In the days after the Confederate Army retreated from the North in July 1863, civilians labored to bury the thousands of soldiers lying dead in towns and hillsides across south-central Pennsylvania. It was an enormous task, and most of the bodies ended up in shallow mass graves. Soon enough, though, the challenge of proper burial dovetailed with the Union's desire to honor the fallen of this long-awaited victory.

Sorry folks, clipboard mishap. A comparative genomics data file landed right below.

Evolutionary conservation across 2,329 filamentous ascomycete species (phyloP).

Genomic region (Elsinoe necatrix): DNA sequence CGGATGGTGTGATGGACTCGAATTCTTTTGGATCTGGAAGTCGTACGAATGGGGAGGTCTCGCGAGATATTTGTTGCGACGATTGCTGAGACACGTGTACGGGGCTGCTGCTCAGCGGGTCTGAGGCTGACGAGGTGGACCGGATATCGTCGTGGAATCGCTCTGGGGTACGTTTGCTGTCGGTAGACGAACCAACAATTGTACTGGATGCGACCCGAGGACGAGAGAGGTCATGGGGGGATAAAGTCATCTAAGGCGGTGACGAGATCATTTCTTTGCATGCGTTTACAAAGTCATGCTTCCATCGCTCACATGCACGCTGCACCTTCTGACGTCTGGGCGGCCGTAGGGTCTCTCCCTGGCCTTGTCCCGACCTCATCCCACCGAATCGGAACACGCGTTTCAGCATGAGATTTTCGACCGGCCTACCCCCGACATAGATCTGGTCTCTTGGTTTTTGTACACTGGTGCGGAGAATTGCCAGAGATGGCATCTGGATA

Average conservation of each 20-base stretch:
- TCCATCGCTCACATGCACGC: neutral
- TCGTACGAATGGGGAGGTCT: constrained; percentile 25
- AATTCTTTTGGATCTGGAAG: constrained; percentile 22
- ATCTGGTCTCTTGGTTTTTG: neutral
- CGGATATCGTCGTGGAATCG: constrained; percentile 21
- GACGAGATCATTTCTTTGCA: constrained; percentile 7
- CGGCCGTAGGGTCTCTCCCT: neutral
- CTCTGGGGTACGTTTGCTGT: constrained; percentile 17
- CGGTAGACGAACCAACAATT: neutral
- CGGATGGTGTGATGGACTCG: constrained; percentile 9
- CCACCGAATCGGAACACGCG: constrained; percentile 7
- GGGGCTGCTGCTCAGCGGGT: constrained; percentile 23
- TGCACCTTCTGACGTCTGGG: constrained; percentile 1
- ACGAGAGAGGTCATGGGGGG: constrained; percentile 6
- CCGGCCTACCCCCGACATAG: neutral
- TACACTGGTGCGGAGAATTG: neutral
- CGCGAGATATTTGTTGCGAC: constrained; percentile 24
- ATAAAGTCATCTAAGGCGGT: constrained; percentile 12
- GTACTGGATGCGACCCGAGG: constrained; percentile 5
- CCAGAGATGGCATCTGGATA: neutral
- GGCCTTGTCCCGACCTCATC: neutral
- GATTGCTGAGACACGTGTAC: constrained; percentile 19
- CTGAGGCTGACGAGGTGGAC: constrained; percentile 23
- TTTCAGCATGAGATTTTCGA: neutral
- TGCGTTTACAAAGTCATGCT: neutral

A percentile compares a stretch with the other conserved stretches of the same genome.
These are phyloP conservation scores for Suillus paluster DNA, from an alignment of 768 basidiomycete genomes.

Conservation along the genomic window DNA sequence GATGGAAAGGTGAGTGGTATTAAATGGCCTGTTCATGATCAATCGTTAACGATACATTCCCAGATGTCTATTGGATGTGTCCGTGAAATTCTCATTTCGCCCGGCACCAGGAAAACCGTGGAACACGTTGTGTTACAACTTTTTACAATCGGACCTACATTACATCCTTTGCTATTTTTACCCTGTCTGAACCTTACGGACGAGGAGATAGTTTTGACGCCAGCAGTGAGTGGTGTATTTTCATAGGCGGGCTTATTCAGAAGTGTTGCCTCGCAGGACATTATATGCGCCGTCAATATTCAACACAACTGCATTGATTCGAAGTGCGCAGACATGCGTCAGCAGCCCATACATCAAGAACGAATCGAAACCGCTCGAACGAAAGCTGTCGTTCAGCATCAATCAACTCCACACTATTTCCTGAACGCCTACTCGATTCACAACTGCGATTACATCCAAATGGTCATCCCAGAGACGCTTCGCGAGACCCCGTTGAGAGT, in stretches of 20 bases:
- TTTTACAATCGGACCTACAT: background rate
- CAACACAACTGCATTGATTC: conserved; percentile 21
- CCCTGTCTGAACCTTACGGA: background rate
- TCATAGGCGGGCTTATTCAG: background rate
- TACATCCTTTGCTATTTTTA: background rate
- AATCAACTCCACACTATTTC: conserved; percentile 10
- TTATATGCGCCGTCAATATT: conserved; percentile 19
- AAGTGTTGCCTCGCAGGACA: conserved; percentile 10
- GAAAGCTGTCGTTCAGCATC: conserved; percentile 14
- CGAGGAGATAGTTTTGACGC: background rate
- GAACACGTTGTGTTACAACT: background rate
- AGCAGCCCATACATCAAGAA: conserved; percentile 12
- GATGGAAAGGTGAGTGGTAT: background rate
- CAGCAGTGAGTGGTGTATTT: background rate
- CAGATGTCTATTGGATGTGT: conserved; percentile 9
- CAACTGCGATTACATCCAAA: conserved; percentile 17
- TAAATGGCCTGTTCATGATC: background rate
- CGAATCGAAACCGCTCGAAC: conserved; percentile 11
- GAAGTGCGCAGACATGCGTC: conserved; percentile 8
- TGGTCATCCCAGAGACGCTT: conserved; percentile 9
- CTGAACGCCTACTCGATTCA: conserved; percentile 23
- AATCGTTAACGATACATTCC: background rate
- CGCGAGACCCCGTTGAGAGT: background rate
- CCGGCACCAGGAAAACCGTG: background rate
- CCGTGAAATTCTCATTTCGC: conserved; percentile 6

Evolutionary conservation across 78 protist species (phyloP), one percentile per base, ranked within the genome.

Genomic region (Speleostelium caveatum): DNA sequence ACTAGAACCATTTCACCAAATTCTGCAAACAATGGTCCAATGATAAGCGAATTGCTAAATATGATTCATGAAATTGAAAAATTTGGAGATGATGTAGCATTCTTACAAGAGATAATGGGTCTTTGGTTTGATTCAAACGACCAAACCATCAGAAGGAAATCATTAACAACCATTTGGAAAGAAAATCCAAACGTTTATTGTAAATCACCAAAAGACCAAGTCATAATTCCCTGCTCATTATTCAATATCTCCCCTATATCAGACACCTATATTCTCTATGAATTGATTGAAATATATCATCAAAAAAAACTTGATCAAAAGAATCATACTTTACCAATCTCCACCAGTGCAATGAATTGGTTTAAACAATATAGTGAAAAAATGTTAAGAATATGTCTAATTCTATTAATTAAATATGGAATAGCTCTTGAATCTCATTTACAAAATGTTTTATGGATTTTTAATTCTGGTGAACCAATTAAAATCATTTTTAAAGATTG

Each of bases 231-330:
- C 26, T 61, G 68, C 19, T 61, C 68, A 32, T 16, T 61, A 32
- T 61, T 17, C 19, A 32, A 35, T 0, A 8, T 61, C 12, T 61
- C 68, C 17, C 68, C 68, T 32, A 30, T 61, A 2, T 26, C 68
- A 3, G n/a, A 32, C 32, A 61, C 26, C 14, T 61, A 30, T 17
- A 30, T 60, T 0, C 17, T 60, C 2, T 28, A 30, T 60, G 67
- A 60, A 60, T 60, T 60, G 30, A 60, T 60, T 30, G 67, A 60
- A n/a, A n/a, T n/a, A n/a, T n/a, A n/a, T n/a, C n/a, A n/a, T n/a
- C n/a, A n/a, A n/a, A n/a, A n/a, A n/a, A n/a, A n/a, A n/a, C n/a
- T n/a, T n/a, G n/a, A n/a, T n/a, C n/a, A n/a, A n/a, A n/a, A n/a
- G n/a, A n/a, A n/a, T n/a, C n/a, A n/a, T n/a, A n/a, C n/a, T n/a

A Gettysburg attorney, David Wills, purchased 17 acres of the battlefield for a Union cemetery. To disinter the more than 3,500 fallen Union soldiers buried elsewhere, the government contracted with local farmer F.W. Biesecker who employed Samuel Weaver as superintendent of burials. They hired a number of African-American laborers including Basil Biggs, reportedly an agent on the Underground Railroad who lived near Gettysburg, to remove bodies from both makeshift and established cemeteries around the region- including a small number in Hanover- and transport them to Gettysburg. Biggs was reportedly paid $1.25 for each body he buried. And with well over 3,000 bodies buried, Mr. Biggs earned a considerable amount of money for the times he lived in. He even started an organization, The Sons of Good Will, to purchase land for Black cemeteries.